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A mysterious website exposed Oatly conspiracies and scandals. It turns out, the company was behind it.

Alex Bitter   

A mysterious website exposed Oatly conspiracies and scandals. It turns out, the company was behind it.
  • Plant-based milk brand Oatly created "F*ck Oatly," a website outlining its own scandals.
  • Oatly says it's trying to be transparent and doesn't want "to hide from moments like these."

Last fall, a website called "F*ck Oatly" appeared. It detailed the company's PR mess-ups and scandals, including its legal battle with a smaller plant-based brand and its sale of oat residue to pig farms.

The entity behind it: Oatly itself.

"Why would we build such a website? That's a great question!" the opening paragraphs of F*ck Oatly read. "For starters, it's super convenient to have the latest boycotts and criticisms all in one place."

"But more importantly, we're not the type of company to hide from moments like these," it goes on. "We see all the negative headlines, posts and petitions as an inevitable consequence of trying to create positive societal change."

Visitors to the website can click through to webpages outlining several of Oatly's missteps over the years. One focuses on "Glebe Gate," or Oatly's lawsuit against UK-based Glebe Farm, which makes a rival oat beverage called "Pure Oaty." Oatly sued the company, claiming that the product's name was too similar to its own — a move that drew public objections from some Oatly consumers.

The entry, like others on the website, takes an irreverent tone. "In the end, we lost the court case, which was deeply upsetting to our lawyer, because lawyers like to win their cases and then retire to their studies," the Glebe Gate page says.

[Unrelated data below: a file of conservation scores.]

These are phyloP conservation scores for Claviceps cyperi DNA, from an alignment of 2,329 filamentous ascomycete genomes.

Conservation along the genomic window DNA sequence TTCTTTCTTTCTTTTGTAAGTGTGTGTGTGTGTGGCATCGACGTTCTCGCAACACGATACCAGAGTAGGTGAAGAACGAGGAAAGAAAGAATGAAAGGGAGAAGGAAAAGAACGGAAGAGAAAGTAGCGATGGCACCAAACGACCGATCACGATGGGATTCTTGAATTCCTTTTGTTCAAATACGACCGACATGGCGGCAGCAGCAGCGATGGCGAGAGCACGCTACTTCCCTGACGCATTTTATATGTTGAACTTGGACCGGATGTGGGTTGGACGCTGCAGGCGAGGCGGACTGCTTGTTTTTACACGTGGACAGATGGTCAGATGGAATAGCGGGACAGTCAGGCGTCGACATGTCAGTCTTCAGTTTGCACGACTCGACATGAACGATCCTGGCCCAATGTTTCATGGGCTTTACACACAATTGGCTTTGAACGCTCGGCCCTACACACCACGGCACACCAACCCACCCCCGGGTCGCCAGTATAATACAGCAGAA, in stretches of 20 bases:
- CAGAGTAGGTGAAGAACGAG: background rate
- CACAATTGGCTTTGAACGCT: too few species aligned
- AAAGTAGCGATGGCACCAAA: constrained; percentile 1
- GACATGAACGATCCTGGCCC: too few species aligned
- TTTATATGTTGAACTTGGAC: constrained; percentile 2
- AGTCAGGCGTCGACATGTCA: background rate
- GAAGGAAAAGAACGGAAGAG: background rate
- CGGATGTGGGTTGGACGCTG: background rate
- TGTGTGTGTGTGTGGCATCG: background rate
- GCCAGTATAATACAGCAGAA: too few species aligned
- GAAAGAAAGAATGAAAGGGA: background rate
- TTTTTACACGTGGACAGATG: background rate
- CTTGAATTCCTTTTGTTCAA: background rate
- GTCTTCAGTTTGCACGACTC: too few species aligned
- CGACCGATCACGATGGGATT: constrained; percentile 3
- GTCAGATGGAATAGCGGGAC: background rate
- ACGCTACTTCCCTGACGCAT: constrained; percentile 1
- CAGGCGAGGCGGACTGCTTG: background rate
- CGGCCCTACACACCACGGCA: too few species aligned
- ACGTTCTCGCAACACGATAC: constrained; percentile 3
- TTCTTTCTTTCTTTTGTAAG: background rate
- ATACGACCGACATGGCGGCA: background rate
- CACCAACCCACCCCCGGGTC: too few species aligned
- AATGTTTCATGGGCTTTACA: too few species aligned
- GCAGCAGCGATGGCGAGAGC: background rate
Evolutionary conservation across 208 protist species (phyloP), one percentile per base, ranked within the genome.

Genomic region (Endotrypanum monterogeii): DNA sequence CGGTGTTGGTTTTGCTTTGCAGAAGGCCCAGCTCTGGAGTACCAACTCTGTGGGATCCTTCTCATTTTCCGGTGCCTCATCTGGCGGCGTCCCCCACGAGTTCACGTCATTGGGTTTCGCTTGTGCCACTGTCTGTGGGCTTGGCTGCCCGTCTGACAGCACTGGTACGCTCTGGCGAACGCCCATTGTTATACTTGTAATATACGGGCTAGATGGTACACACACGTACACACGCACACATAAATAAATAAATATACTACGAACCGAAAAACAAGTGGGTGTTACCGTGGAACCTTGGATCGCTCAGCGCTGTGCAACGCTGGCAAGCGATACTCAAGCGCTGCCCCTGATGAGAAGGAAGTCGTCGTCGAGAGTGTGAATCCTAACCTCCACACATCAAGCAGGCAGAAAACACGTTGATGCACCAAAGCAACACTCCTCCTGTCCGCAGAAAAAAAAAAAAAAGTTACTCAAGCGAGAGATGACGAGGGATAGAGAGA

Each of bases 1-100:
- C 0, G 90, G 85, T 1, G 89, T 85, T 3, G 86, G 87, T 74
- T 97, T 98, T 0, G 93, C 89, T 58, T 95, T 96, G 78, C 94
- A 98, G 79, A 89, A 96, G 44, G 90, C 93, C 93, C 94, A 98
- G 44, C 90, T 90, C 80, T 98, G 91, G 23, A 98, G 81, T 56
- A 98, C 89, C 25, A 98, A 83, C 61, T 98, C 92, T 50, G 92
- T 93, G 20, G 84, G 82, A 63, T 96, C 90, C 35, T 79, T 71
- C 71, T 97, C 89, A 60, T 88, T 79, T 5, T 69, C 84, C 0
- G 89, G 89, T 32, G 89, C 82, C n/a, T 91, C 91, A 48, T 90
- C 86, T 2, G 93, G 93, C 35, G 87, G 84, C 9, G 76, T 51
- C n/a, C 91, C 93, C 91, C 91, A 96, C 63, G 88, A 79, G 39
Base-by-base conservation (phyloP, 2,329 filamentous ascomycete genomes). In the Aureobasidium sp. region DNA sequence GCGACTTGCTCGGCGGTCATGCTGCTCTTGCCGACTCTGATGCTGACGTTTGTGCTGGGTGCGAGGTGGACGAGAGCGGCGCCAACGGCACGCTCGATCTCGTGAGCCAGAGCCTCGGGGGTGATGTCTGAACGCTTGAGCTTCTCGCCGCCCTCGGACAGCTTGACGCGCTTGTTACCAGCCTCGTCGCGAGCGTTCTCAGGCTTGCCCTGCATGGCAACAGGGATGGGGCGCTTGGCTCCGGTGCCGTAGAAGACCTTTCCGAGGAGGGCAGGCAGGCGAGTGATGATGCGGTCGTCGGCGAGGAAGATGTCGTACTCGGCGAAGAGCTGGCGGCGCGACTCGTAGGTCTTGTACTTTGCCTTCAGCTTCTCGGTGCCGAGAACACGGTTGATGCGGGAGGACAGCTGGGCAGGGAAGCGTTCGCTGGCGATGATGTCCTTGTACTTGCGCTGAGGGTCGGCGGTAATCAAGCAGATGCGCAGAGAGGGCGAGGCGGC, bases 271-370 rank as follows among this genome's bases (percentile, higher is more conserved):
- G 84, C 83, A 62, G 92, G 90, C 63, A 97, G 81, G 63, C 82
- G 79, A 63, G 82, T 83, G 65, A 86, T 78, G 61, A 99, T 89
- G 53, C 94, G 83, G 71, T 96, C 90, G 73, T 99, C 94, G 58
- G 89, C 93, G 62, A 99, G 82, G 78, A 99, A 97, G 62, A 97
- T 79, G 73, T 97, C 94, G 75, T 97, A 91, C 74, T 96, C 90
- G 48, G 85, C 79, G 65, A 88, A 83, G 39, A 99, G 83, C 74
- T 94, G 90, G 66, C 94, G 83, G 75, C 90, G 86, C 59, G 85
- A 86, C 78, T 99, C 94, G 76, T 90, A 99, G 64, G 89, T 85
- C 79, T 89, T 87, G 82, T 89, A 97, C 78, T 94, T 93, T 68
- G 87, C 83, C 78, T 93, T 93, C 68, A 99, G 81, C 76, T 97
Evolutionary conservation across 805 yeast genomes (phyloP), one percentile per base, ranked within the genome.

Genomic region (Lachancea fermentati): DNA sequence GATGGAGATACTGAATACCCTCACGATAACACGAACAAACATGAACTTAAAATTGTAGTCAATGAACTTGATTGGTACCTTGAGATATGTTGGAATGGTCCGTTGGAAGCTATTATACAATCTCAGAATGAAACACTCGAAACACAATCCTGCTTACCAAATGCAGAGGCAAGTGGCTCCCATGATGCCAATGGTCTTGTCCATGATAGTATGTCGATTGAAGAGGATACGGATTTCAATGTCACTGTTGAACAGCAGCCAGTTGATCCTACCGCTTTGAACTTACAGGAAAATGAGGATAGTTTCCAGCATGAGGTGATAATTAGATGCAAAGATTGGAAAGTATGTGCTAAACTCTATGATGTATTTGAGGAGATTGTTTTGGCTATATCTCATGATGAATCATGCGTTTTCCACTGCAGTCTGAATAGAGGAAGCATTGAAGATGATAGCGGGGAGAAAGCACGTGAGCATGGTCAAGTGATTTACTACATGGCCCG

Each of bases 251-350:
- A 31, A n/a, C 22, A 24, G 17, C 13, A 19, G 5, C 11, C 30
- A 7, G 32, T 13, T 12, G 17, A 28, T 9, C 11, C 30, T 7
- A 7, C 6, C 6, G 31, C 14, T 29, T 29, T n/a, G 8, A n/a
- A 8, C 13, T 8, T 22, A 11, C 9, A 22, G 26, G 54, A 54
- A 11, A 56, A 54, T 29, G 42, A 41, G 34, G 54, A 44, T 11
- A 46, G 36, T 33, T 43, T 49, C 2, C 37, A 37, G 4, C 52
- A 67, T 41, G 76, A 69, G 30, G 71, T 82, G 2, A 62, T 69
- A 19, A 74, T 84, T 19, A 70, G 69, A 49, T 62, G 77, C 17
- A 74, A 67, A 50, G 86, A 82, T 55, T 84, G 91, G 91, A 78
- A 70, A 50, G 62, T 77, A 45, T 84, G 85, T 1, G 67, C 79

Another page, called "The Residue Ruckus," explains a 2018 incident when Oatly sold oat byproducts from its production line to a pig farm. The decision drew criticism from vegan consumers, the website says, since the oat residue was used to feed pigs that would later be slaughtered and sold for meat.

Toward the bottom of the website, an icon of a pack of dynamite sits with the text: "New scandal coming soon."

Oatly did not immediately respond to a request for comment from Insider. Brendan Lewis, EVP of global comms and public affairs at Oatly, told PR Week that the company launched the website in October but waited until it started gaining web traffic to promote it.

"We weren't going to come out and say, 'Oatly today announces a new website that highlights company missteps.' That's not legitimate," he said.

For Oatly, self-deprecating marketing campaigns are nothing new. In an ad aired during Super Bowl LV in 2021, Oatly CEO Toni Petersson performed a jingle about the brand. In the song, Petersson repeated the line "Wow, no cow" multiple times while playing a keyboard.

The plant-based milk brand was ready for a negative response to the spot: Shortly afterward, it started selling t-shirts featuring Petersson and the text "I totally hated that Oatly commercial." The shirt sold out in less than five minutes.

Oatly's latest campaign features a similar option. If you don't like F*ck Oatly, there's F*ck F*ck Oatly, another website where visitors can click a button confirming their disapproval of website.

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